Internet surveillance by the National Security Agency (NSA), leaked to the media by ex-contractor Edward Snowden, has shifted companies' priorities when sizing up cloud services providers in and outside the U.S., experts say.
The economic impact to the industry is open to debate. The Information Technology & Innovation Foundation estimated last week that U.S. cloud providers could lose as much as $35 billion in business by 2016, as companies flee to rivals overseas.
This week, Forrester Research took a much broader viewer and estimated a maximum loss of $180 billion.
Both numbers are projections, and may end up nowhere near the final tally. James Staten, an analyst at Forrester, acknowledges his numbers are "purposely inflated" to make the point that if the ITIF was correct, then the losses would be five times greater. That's because the IT hosting and outsourcing industries, which also store customer data, would be similarly affected.
"The reason I say this is unrealistic is because in order for this $180 billion to play out, then companies need to aggressively start pulling back from using outsourcers, using [hosting firms], using cloud providers," Staten told CSOonlineÃ'Â on Friday. "And frankly, we don't see any evidence that suggests they're going to start doing that."
What is happening is a shift in priorities when evaluating cloud service providers. Delving into government surveillance practices, which was not a major consideration in the past, has become a priority.
"What this has done is shift the focus to the country," said Jody Westby, chief executive of the consulting firm Global Cyber Risk.
Government surveillance is not unique to the U.S. All countries watch Internet traffic. What varies are the reasons and how open they are in disclosing the rules governing the activity.
China, Russia and some Middle Eastern countries are highly secretive and are assumed to be monitoring Internet traffic of people and businesses. Their secrecy make them a far greater concern when it comes to surveillance than places like the U.S., the European Union, Singapore and Australia, which have publicized their rules in varying degrees.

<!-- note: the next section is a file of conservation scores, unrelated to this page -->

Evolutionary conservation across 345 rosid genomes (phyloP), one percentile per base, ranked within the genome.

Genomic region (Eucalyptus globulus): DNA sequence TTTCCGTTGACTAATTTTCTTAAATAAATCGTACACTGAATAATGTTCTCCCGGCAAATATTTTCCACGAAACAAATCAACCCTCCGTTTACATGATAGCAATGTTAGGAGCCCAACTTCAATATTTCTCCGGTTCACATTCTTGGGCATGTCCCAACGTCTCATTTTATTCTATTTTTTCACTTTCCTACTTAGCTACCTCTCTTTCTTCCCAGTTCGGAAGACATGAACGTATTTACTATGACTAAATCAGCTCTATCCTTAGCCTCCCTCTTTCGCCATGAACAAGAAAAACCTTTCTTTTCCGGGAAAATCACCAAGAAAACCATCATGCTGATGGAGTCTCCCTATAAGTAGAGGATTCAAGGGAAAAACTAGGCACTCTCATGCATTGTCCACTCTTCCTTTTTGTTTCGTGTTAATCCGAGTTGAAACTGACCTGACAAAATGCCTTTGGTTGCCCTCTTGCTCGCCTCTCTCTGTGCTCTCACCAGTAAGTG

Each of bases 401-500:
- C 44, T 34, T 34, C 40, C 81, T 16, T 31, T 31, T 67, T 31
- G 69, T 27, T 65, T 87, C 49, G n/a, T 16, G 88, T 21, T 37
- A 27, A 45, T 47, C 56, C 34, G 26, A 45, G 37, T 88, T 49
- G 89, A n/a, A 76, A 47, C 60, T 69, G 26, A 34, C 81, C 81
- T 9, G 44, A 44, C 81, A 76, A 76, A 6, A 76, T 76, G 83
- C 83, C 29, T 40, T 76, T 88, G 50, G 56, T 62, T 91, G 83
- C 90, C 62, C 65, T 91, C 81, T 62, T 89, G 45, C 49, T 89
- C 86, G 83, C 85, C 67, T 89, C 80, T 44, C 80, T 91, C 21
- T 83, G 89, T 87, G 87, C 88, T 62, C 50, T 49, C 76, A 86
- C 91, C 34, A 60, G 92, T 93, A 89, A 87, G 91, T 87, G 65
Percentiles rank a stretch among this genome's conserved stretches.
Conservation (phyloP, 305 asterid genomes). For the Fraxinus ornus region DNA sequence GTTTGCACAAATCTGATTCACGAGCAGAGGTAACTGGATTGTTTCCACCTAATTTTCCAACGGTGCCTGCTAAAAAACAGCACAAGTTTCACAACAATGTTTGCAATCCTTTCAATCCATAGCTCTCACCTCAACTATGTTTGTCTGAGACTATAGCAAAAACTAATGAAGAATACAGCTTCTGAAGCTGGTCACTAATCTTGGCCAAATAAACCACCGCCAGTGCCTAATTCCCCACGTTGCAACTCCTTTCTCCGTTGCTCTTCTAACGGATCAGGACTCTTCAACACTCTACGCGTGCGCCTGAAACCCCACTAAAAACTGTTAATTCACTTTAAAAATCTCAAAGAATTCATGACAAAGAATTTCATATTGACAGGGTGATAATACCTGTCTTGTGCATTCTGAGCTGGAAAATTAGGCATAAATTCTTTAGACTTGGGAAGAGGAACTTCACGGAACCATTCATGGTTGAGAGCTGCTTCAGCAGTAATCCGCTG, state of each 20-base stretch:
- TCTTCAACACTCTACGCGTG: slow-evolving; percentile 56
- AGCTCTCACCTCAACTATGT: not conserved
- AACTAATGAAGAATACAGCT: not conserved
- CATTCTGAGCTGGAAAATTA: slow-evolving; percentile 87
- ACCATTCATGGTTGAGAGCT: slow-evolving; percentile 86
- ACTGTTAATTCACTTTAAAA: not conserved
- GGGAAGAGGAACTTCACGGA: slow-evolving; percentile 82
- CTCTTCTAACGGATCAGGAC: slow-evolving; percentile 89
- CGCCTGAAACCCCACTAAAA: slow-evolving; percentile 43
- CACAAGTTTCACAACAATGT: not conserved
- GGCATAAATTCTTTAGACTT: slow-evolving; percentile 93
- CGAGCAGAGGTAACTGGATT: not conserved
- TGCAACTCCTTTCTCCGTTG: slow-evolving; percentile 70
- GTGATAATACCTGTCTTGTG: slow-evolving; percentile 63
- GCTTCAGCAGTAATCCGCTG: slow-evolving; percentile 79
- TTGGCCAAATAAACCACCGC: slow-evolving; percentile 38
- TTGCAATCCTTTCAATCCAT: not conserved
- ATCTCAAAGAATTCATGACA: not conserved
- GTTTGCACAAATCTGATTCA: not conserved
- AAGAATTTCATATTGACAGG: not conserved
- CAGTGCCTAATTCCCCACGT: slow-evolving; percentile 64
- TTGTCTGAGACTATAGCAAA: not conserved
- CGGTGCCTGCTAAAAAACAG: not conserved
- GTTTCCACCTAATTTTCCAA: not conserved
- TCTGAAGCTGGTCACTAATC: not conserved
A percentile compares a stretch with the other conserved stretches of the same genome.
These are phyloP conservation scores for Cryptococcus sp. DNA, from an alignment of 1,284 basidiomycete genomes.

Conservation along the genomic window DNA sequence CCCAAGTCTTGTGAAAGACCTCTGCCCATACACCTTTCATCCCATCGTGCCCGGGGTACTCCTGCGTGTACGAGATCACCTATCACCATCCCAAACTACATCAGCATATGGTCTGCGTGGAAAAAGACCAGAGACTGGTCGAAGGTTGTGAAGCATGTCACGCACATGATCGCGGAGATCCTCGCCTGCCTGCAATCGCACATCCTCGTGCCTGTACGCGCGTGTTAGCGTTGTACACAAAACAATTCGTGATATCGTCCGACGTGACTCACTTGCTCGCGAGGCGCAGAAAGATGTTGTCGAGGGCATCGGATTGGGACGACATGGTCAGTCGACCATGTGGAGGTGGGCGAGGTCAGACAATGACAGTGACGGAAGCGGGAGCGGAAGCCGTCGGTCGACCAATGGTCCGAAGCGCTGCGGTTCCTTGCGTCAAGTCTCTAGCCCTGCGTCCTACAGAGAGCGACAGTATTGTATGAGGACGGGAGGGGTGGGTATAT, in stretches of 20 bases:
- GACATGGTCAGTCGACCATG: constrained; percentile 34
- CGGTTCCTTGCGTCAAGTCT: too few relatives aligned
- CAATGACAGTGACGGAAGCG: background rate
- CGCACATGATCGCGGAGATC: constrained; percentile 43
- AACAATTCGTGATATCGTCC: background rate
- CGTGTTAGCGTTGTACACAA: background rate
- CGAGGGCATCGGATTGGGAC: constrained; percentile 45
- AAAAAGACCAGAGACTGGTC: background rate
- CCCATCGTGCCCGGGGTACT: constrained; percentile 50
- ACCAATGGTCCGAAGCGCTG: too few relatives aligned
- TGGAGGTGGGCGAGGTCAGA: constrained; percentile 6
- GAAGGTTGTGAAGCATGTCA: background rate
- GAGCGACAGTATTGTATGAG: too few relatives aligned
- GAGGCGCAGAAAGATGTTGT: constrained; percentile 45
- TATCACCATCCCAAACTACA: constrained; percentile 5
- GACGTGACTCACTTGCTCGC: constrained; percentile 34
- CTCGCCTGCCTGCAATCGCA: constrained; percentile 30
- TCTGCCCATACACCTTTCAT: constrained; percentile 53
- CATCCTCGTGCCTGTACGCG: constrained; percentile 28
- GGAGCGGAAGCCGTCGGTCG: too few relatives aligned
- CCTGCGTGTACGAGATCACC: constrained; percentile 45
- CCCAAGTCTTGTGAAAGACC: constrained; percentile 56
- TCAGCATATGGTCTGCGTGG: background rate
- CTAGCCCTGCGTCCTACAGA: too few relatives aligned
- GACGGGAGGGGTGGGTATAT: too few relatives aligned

The NSA revelations darkened the U.S. reputation because they revealed a level of surveillance much broader than what most people and businesses had assumed. In addition, many people, from politicians and business leaders to ordinary citizens, saw the checks in place to protect privacy as inadequate and the constitutional limits of government spying violated.
"The NSA has thrown out those (constitutional) parameters," said Westby, who chairs the American Bar Association's Privacy and Computer Crime Committee. "They've thrown out the certainty of the law, because they just decided to do it their way."
Whether Congress steps in to tighten the Patriot Act, which governs the NSA's activity, remains to be seen. The national debate sparked by Snowden's leaked NSA documents still rages.
In the meantime, Forrester's Staten sees a market opportunity for countries willing to provide more details about their surveillance activities and about the data collected and how it is stored and used.
For example, Switzerland has become a banking hub because its financial laws seldom change when compared to those of most other countries, Staten said. That stability is what many companies and wealthy people find attractive.
A similar approach toward surveillance and privacy laws tailored toward transparency would be attractive to companies and to cloud service providers.
"Any county that wants to take that step could absolutely improve their position as a neutral, safe place for data sharing," Staten said.
Read more about cloud security in CSOonline's Cloud Security section.